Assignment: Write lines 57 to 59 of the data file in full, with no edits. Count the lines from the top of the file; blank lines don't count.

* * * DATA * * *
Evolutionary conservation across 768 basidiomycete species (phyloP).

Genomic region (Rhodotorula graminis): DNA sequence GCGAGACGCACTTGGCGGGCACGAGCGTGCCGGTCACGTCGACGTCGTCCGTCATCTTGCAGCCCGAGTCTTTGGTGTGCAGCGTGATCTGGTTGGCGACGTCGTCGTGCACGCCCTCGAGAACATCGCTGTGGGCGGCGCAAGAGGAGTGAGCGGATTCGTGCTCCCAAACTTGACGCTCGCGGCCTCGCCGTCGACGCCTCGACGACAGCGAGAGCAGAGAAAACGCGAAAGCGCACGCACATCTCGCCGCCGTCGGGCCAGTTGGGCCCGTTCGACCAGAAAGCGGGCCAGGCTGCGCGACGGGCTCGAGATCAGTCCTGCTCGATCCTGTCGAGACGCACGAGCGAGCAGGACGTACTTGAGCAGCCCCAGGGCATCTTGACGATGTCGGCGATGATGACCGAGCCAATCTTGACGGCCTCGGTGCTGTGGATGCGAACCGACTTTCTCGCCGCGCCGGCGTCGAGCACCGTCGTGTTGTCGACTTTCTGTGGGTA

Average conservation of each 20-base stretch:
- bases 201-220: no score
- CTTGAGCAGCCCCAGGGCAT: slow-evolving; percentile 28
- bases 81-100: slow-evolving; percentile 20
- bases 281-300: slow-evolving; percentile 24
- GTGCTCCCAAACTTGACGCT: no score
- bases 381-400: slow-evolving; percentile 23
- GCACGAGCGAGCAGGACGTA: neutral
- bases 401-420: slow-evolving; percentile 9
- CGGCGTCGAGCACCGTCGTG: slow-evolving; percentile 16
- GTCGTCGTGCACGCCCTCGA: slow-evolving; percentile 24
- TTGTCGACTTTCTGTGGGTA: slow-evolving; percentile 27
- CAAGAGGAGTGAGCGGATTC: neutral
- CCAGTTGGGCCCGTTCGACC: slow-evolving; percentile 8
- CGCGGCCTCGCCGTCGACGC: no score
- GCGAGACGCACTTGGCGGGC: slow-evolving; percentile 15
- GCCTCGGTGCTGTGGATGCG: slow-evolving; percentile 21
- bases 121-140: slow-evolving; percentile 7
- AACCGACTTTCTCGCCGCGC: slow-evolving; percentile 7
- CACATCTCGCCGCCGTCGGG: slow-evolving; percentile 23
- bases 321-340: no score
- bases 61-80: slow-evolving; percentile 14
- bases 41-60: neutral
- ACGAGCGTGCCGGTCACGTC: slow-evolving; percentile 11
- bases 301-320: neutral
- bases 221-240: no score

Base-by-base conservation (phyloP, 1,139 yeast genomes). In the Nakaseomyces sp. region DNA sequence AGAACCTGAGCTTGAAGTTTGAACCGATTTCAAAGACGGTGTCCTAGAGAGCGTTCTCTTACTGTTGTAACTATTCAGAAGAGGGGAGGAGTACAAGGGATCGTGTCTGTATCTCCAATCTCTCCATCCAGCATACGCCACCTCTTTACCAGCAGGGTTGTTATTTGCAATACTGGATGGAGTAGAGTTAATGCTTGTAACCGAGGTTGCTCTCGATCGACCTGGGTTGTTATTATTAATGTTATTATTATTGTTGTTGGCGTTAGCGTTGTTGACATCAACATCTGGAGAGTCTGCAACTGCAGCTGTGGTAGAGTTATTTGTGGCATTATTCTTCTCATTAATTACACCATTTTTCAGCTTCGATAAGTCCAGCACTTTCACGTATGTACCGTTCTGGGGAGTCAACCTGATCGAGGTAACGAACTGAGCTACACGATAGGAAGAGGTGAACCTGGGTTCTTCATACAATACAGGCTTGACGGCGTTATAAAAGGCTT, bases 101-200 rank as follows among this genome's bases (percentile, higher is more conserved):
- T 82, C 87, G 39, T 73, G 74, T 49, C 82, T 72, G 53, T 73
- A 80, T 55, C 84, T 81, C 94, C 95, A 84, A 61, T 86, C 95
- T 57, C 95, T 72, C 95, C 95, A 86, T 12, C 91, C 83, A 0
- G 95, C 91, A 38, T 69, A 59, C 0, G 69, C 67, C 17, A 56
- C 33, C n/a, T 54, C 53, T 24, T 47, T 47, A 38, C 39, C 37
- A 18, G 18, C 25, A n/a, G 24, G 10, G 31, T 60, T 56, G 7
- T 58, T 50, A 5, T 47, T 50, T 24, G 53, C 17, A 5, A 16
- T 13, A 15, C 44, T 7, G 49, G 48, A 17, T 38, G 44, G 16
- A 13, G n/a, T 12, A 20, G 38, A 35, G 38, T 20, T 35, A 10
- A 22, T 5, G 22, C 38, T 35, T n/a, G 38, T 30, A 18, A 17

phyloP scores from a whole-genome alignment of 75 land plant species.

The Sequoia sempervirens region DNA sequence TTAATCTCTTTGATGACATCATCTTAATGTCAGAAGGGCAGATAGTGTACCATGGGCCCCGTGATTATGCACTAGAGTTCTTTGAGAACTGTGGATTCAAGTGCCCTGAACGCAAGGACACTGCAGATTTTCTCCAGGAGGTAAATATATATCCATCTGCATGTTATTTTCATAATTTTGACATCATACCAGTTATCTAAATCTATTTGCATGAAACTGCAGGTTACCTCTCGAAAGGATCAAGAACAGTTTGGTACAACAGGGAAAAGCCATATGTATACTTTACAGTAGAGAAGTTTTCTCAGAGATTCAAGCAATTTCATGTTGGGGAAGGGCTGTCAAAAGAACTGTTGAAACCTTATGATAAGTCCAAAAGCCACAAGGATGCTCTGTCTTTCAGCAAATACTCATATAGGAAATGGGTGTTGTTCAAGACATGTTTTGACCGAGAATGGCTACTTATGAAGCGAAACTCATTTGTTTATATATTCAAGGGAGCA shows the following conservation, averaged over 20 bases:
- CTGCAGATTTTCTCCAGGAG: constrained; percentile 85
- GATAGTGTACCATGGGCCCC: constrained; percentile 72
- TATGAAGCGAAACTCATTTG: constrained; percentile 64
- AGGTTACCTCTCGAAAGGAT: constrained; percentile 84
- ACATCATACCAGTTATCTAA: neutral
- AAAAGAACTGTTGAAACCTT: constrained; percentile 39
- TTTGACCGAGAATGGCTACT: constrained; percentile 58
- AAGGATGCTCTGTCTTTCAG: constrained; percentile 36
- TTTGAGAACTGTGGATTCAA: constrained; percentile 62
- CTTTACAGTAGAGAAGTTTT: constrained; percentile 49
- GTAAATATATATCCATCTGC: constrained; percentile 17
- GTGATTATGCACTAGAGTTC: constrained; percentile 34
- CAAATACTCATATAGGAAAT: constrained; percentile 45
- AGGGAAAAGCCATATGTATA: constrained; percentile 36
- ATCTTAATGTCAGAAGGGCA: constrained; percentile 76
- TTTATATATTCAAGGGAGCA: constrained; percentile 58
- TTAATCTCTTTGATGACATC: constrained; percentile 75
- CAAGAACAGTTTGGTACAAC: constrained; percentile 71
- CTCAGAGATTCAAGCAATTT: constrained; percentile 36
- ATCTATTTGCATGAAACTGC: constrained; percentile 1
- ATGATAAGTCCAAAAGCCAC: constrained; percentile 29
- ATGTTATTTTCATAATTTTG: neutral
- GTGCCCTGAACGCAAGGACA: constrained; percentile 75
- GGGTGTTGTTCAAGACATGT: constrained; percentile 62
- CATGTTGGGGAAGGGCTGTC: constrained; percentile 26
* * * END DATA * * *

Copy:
- TTTATATATTCAAGGGAGCA: constrained; percentile 58
- TTAATCTCTTTGATGACATC: constrained; percentile 75
- CAAGAACAGTTTGGTACAAC: constrained; percentile 71